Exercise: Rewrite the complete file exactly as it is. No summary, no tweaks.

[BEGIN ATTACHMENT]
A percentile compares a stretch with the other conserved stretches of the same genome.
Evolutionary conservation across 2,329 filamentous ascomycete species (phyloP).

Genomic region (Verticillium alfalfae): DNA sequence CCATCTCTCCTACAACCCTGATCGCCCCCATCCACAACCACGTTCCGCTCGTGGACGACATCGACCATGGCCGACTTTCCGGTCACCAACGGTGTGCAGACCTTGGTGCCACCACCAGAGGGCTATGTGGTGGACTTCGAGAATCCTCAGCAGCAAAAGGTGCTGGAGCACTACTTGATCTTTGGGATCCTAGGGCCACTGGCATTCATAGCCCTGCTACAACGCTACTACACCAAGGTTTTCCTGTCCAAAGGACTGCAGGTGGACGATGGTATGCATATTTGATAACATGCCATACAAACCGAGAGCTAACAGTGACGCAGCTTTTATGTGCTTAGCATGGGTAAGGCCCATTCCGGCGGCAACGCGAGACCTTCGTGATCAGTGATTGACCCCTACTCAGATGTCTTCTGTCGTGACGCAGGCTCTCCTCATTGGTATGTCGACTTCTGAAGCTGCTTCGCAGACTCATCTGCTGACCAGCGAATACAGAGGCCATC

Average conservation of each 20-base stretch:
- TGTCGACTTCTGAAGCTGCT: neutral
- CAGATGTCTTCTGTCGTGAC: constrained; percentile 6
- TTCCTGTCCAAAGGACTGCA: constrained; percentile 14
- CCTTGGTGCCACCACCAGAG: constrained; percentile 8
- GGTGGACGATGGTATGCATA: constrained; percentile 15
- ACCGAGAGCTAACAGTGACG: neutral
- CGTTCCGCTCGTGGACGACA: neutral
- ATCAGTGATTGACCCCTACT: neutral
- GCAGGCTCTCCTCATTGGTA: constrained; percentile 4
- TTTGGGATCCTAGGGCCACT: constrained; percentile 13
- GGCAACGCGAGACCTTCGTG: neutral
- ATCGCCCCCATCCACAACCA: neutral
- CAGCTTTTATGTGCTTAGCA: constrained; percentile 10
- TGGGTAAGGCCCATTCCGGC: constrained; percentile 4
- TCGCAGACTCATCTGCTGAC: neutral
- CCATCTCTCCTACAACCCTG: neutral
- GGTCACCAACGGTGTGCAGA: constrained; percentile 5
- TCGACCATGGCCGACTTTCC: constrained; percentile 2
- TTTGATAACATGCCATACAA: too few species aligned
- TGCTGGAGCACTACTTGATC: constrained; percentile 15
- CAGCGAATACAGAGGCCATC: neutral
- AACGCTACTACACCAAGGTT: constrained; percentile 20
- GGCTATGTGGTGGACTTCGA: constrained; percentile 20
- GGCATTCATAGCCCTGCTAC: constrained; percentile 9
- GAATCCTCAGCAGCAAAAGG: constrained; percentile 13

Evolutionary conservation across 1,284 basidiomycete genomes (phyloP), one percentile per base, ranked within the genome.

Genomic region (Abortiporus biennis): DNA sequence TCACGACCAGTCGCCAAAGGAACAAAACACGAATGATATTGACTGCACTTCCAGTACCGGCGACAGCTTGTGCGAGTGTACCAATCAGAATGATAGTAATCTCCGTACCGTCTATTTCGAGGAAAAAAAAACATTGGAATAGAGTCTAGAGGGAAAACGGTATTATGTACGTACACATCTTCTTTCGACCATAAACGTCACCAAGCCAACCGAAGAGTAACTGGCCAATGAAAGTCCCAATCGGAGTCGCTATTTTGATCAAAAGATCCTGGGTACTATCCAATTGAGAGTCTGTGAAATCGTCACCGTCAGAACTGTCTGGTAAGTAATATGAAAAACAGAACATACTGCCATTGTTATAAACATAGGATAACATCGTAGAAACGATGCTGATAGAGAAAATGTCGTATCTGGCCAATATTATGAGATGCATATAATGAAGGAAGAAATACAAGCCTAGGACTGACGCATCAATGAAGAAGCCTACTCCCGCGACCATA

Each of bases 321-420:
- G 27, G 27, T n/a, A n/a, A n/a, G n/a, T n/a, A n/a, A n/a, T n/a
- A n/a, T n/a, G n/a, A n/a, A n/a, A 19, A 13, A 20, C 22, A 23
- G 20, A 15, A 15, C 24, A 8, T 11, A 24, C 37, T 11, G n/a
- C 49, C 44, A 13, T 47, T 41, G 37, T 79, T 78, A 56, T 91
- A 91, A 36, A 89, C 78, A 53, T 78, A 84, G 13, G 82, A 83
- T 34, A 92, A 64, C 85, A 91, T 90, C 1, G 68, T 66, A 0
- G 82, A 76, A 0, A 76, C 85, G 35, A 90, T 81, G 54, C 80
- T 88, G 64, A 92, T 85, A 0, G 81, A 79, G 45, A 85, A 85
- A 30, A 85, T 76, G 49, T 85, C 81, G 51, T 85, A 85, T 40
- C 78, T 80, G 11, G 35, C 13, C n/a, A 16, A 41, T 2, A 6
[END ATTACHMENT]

A percentile compares a stretch with the other conserved stretches of the same genome.
Evolutionary conservation across 2,329 filamentous ascomycete species (phyloP).

Genomic region (Verticillium alfalfae): DNA sequence CCATCTCTCCTACAACCCTGATCGCCCCCATCCACAACCACGTTCCGCTCGTGGACGACATCGACCATGGCCGACTTTCCGGTCACCAACGGTGTGCAGACCTTGGTGCCACCACCAGAGGGCTATGTGGTGGACTTCGAGAATCCTCAGCAGCAAAAGGTGCTGGAGCACTACTTGATCTTTGGGATCCTAGGGCCACTGGCATTCATAGCCCTGCTACAACGCTACTACACCAAGGTTTTCCTGTCCAAAGGACTGCAGGTGGACGATGGTATGCATATTTGATAACATGCCATACAAACCGAGAGCTAACAGTGACGCAGCTTTTATGTGCTTAGCATGGGTAAGGCCCATTCCGGCGGCAACGCGAGACCTTCGTGATCAGTGATTGACCCCTACTCAGATGTCTTCTGTCGTGACGCAGGCTCTCCTCATTGGTATGTCGACTTCTGAAGCTGCTTCGCAGACTCATCTGCTGACCAGCGAATACAGAGGCCATC

Average conservation of each 20-base stretch:
- TGTCGACTTCTGAAGCTGCT: neutral
- CAGATGTCTTCTGTCGTGAC: constrained; percentile 6
- TTCCTGTCCAAAGGACTGCA: constrained; percentile 14
- CCTTGGTGCCACCACCAGAG: constrained; percentile 8
- GGTGGACGATGGTATGCATA: constrained; percentile 15
- ACCGAGAGCTAACAGTGACG: neutral
- CGTTCCGCTCGTGGACGACA: neutral
- ATCAGTGATTGACCCCTACT: neutral
- GCAGGCTCTCCTCATTGGTA: constrained; percentile 4
- TTTGGGATCCTAGGGCCACT: constrained; percentile 13
- GGCAACGCGAGACCTTCGTG: neutral
- ATCGCCCCCATCCACAACCA: neutral
- CAGCTTTTATGTGCTTAGCA: constrained; percentile 10
- TGGGTAAGGCCCATTCCGGC: constrained; percentile 4
- TCGCAGACTCATCTGCTGAC: neutral
- CCATCTCTCCTACAACCCTG: neutral
- GGTCACCAACGGTGTGCAGA: constrained; percentile 5
- TCGACCATGGCCGACTTTCC: constrained; percentile 2
- TTTGATAACATGCCATACAA: too few species aligned
- TGCTGGAGCACTACTTGATC: constrained; percentile 15
- CAGCGAATACAGAGGCCATC: neutral
- AACGCTACTACACCAAGGTT: constrained; percentile 20
- GGCTATGTGGTGGACTTCGA: constrained; percentile 20
- GGCATTCATAGCCCTGCTAC: constrained; percentile 9
- GAATCCTCAGCAGCAAAAGG: constrained; percentile 13

Evolutionary conservation across 1,284 basidiomycete genomes (phyloP), one percentile per base, ranked within the genome.

Genomic region (Abortiporus biennis): DNA sequence TCACGACCAGTCGCCAAAGGAACAAAACACGAATGATATTGACTGCACTTCCAGTACCGGCGACAGCTTGTGCGAGTGTACCAATCAGAATGATAGTAATCTCCGTACCGTCTATTTCGAGGAAAAAAAAACATTGGAATAGAGTCTAGAGGGAAAACGGTATTATGTACGTACACATCTTCTTTCGACCATAAACGTCACCAAGCCAACCGAAGAGTAACTGGCCAATGAAAGTCCCAATCGGAGTCGCTATTTTGATCAAAAGATCCTGGGTACTATCCAATTGAGAGTCTGTGAAATCGTCACCGTCAGAACTGTCTGGTAAGTAATATGAAAAACAGAACATACTGCCATTGTTATAAACATAGGATAACATCGTAGAAACGATGCTGATAGAGAAAATGTCGTATCTGGCCAATATTATGAGATGCATATAATGAAGGAAGAAATACAAGCCTAGGACTGACGCATCAATGAAGAAGCCTACTCCCGCGACCATA

Each of bases 321-420:
- G 27, G 27, T n/a, A n/a, A n/a, G n/a, T n/a, A n/a, A n/a, T n/a
- A n/a, T n/a, G n/a, A n/a, A n/a, A 19, A 13, A 20, C 22, A 23
- G 20, A 15, A 15, C 24, A 8, T 11, A 24, C 37, T 11, G n/a
- C 49, C 44, A 13, T 47, T 41, G 37, T 79, T 78, A 56, T 91
- A 91, A 36, A 89, C 78, A 53, T 78, A 84, G 13, G 82, A 83
- T 34, A 92, A 64, C 85, A 91, T 90, C 1, G 68, T 66, A 0
- G 82, A 76, A 0, A 76, C 85, G 35, A 90, T 81, G 54, C 80
- T 88, G 64, A 92, T 85, A 0, G 81, A 79, G 45, A 85, A 85
- A 30, A 85, T 76, G 49, T 85, C 81, G 51, T 85, A 85, T 40
- C 78, T 80, G 11, G 35, C 13, C n/a, A 16, A 41, T 2, A 6